To quote a real situation, many years ago, I had a high-quality brand manager working in my team. That was the time I initiated a project on fundamental brand transformation, going to the very core of what the brand stands for, and worked with a brand consulting company. In the initial phase, the brand manager worked with me on that project, and then I happened to leave the company. Hence, he got the opportunity to lead the project, which he did with great success, completely reinventing the brand. It was a three-year learning cycle of brand transformation, with initial tutelage from me, and then independent charge. That person has gone on to become extraordinarily successful in his career, garnering much global acclaim, and I have no doubt that the brand transformation learning cycle in the formative stages of his career was pivotal in building the experience algorithm on which his subsequent success was built.

Learning cycles are important catalysts for real individual growth.

For you to deliver those results, there are a set of things which are within your sphere of influence, in your circle of influence. Equally, there are things that impact your ability to deliver results at work that are not in your influence, and those are in the outer circle, the circle of concern.

I realized, through TMRR reflection, that I was most productive with my time when I focused on aspects within my circle of influence.

To increase your productivity, focus relentlessly on whatever is in your circle of influence. Spend all your time on what you can make a difference to, even if in the beginning it looks small.

Avoid the circle of concern like the plague. It is not about how much time you waste there—maybe you can afford to waste that time—but the more harmful impact of it is the energy it destroys, the negativity it creates in you, which then has a cascading impact even on the time you spend in your circle of influence.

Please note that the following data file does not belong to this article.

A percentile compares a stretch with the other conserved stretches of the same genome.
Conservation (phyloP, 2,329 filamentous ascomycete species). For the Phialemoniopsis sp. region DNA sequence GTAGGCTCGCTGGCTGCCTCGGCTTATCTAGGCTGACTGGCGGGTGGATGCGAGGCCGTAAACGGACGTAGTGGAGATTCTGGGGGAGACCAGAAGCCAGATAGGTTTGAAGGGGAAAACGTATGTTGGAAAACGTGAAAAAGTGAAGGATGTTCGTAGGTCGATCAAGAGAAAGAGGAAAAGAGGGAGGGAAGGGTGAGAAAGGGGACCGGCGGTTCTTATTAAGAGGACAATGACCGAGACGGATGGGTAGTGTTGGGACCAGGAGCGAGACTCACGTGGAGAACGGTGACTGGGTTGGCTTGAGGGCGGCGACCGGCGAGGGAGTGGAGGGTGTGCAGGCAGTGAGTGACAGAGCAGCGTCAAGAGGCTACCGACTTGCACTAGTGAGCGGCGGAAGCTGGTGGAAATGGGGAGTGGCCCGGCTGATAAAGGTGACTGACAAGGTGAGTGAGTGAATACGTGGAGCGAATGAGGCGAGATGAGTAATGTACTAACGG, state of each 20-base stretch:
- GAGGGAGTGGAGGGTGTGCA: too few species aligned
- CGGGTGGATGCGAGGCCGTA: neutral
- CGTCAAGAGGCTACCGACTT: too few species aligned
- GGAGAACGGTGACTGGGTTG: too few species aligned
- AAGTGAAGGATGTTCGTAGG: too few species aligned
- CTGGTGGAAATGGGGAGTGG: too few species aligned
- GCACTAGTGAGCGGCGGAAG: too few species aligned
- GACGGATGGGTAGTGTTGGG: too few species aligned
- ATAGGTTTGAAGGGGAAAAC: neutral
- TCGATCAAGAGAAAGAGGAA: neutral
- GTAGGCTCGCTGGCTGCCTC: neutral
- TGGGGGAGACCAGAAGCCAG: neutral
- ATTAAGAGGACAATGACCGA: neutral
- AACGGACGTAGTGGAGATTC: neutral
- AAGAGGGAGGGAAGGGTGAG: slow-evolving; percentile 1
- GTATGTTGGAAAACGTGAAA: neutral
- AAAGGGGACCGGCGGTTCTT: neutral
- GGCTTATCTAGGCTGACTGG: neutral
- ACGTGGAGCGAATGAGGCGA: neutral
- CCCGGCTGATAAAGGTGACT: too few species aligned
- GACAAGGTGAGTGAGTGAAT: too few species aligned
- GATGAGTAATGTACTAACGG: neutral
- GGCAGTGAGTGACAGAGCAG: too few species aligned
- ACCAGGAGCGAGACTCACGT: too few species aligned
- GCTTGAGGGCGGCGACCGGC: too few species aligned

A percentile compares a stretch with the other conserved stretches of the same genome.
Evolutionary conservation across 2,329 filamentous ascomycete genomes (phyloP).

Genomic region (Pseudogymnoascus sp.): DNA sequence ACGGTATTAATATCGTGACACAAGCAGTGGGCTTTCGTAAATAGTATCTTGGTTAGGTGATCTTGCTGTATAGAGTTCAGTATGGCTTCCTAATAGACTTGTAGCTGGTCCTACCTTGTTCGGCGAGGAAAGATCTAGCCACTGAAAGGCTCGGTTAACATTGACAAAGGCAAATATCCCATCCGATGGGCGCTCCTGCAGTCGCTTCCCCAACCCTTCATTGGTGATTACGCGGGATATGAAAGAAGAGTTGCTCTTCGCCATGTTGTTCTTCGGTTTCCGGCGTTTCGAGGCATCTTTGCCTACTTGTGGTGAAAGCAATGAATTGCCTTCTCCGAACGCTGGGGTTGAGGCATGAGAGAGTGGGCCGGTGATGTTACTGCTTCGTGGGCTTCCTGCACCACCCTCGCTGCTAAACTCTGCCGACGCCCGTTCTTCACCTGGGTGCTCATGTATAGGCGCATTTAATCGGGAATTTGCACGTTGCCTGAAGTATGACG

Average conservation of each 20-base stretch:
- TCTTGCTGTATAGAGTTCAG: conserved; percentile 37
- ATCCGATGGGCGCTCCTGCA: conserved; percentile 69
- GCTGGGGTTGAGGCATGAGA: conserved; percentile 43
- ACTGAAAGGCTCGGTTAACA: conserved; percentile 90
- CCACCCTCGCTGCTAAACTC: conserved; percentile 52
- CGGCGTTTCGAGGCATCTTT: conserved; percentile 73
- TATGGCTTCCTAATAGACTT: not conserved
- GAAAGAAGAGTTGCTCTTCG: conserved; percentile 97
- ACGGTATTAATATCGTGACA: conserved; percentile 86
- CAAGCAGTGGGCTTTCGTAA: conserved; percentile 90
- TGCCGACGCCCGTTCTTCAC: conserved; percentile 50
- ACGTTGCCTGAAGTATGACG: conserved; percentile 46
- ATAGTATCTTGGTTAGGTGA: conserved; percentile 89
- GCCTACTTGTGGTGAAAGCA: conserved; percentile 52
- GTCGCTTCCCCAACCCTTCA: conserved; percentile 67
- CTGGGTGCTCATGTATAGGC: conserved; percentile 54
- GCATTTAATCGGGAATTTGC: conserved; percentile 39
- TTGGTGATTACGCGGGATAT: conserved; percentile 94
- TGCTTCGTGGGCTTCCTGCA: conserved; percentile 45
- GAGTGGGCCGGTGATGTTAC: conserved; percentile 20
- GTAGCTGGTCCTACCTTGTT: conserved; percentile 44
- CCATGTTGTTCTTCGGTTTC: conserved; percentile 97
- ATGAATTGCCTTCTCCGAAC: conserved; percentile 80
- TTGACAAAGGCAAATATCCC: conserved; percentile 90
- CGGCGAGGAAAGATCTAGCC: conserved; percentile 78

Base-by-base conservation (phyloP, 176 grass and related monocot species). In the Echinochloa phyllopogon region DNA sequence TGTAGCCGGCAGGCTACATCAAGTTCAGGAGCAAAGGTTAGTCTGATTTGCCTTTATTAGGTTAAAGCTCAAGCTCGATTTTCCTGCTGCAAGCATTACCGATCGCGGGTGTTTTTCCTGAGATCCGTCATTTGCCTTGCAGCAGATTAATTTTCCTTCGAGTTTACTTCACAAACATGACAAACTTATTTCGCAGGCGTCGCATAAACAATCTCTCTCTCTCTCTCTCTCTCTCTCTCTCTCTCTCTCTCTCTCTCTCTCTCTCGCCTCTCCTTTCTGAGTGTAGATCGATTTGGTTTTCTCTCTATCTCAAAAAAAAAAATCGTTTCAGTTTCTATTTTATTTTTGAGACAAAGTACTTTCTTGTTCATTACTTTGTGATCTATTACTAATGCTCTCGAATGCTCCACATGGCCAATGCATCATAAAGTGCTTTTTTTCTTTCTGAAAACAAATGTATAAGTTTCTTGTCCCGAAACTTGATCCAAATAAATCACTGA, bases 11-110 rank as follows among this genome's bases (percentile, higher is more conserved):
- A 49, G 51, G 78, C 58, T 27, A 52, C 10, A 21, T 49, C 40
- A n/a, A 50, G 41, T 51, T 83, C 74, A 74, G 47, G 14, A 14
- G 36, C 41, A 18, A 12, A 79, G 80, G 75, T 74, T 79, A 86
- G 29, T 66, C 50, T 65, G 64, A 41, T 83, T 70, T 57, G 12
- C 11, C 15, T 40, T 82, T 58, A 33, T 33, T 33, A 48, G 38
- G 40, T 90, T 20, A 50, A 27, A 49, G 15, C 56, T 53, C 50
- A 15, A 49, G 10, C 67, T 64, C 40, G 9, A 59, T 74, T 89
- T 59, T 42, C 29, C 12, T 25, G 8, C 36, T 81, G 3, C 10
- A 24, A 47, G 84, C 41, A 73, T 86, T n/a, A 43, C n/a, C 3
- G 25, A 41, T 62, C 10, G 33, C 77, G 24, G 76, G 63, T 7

Having a disciplined ‘rocks first’ time-allocation system, where I ensure that I provide my time/energy for the rocks and not the sand.

To truly succeed in your career, you need to win when it matters, which is the second half. Most people win in the first half, very few in the second. However, success in the second half does not happen based on what you do in the second half. It has to be catalysed by the foundation-building you do in the first.

Foundation-building in the first half is easier said than done. There are three key barriers people have to overcome to do the foundation-building:

  • Inability to delay gratification.
  • The pressure of winning the rat race.
  • Lack of knowledge and suitable guidance on how to do foundation-building.

Are you taking career decisions in your first half in a way that results in you experiencing full, end-to-end learning cycles, as opposed to experiencing many half and incomplete ones?

Are your career decisions maximizing the opportunity to participate in major learning cycles and to fully juice the ones you participate in?

Overall, you will experience many cycles in a long career. However, among all those cycles, there would be only a few major learning cycles. Major learning cycles are those which are career-defining, those that have the greatest impact on building your algorithm

In a career spanning twenty-five years, while I have experienced many learning cycles, there have only been four major learning cycles. I want to describe some of them for the benefit of the readers. It was in my first company, Asian Paints, that I experienced two major learning cycles in about a decade. The first was early on, when I was a brand/product manager. It was a cycle in which I spent over three years at a go, learning the fundamentals of marketing, something that has stood me in good stead all my life.